SIMULATED DRILLING DEMAND
AUSTRALIA’S MINING MONTHLY – FEBRUARY 2015
At least that is the experience of South African simulator maker ThoroughTec. It has noticed increased demand for its CYBERMINE simulators to help train blast-hole drill rig operators.
ThoroughTec vice-president of research and development Richard Bellengere said that despite advances in automation, the complex rigs still needed skilled operators to run them safely and efficiently.
“Besides learning how to accurately position the rig and the mast, the operator needs to know how to change rods on the carousel and drill at the right angle and pressure so the rods and drill bit don’t burn up or break,” he said.
“The operator needs to know how to change rods on the carousel and drill at the right angle and pressure so the rods and drill bit don’t burn up and break.”
Controlling the load on the rod and bit is vital. Blast-hole drill rig operators often have to work with an outside assistant and ThoroughTec has catered for this by creating an artificially intelligent mine worker that works in the three-dimensional virtual world while the operator is training in the simulated cab.
The company has developed a significant number of its CYBERMINE blast-hole drill rig simulator cabs for clients around the world over the last year. This includes five different models from three different OEMs: Atlas Copco, CAT and Sandvik. Kazakhstan’s biggest copper miner ordered a Sandvik D55SP simulator for one of their operations, while a major manganese producer in South Africa ordered two drill rig simulators: Atlas Copco Pit Viper 271 and Sandvik DR580.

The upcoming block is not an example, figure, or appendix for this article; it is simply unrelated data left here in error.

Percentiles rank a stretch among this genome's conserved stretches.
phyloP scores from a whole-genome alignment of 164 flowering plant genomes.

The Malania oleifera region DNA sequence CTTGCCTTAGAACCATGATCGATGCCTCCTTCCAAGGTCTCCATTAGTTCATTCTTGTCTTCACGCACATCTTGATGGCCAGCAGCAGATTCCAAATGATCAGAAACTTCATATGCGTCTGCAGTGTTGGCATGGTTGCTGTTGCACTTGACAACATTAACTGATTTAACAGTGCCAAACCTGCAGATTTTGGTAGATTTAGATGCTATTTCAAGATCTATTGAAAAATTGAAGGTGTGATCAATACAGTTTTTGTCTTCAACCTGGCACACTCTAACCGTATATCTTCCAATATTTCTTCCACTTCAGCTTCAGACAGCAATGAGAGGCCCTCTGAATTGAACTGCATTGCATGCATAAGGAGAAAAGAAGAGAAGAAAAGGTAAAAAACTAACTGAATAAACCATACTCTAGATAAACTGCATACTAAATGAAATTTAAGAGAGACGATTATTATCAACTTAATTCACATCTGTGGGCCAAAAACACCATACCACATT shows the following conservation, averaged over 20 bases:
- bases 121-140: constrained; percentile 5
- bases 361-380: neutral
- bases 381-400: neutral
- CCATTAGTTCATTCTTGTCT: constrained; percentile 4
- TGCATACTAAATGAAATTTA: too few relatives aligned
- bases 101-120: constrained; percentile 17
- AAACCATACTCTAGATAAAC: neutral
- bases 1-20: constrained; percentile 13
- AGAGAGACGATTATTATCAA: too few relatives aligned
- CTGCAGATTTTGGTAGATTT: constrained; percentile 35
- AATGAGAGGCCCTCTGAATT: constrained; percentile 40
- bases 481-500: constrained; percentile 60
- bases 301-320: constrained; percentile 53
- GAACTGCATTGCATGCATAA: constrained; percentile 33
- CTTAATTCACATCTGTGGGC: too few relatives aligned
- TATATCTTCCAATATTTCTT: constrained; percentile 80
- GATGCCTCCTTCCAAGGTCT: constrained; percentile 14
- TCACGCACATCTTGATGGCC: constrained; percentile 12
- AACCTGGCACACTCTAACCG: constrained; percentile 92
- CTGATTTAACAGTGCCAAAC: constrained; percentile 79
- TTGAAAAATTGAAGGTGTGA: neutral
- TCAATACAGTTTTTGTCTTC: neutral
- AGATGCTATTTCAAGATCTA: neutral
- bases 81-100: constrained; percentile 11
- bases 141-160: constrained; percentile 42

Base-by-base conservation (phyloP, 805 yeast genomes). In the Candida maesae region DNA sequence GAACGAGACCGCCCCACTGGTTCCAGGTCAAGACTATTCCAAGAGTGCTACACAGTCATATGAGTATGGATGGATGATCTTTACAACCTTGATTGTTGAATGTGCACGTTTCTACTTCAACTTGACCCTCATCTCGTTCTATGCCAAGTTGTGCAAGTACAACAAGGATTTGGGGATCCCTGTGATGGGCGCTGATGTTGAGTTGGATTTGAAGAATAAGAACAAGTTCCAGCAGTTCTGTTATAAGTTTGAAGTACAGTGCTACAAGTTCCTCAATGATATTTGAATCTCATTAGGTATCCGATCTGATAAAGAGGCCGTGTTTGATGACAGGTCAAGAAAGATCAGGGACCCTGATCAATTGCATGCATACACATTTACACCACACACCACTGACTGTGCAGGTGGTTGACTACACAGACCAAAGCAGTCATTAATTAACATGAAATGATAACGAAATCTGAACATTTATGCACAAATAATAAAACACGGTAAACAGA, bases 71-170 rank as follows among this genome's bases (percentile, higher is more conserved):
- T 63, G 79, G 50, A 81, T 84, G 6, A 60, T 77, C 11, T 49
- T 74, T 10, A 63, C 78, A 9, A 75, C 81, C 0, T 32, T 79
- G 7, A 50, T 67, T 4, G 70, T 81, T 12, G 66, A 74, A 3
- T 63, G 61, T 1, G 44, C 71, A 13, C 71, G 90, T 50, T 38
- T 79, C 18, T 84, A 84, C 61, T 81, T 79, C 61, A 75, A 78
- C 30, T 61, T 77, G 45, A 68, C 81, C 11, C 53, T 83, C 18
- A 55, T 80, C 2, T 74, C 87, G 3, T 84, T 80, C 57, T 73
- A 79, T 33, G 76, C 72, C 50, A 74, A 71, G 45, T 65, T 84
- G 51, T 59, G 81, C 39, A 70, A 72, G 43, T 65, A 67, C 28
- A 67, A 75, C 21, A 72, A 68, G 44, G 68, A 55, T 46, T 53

Bellengere said the company’s first blast-hole drill rig simulator had been a P&H 250XPC for a diamond mine in South Africa nearly 10 years ago.” Since then the company has progressed significantly with the in-house development of blast-hole drill rig simulators.
Swakop Uranium’s Husab Mine in Namibia recently took delivery of a simulator for a CAT MD-6640 and is due to get a simulator for a MD-6290 soon. This project needs to train many novice operators for dozers, haul trucks as well as blast-hole drill rigs.
Swakop Uranium training manager Ferdy Schwartz said ThoroughTec had all the drill basics right, “along with accurately simulating the finer details such as percussion and drill length.
New drill rig operators will be trained on the simulator for five weeks, then in the field for five weeks before being put back onto the simulator for another five weeks. “There will also be annual refresher training to check that operators are adhering to the correct safety procedures,” Schwartz said.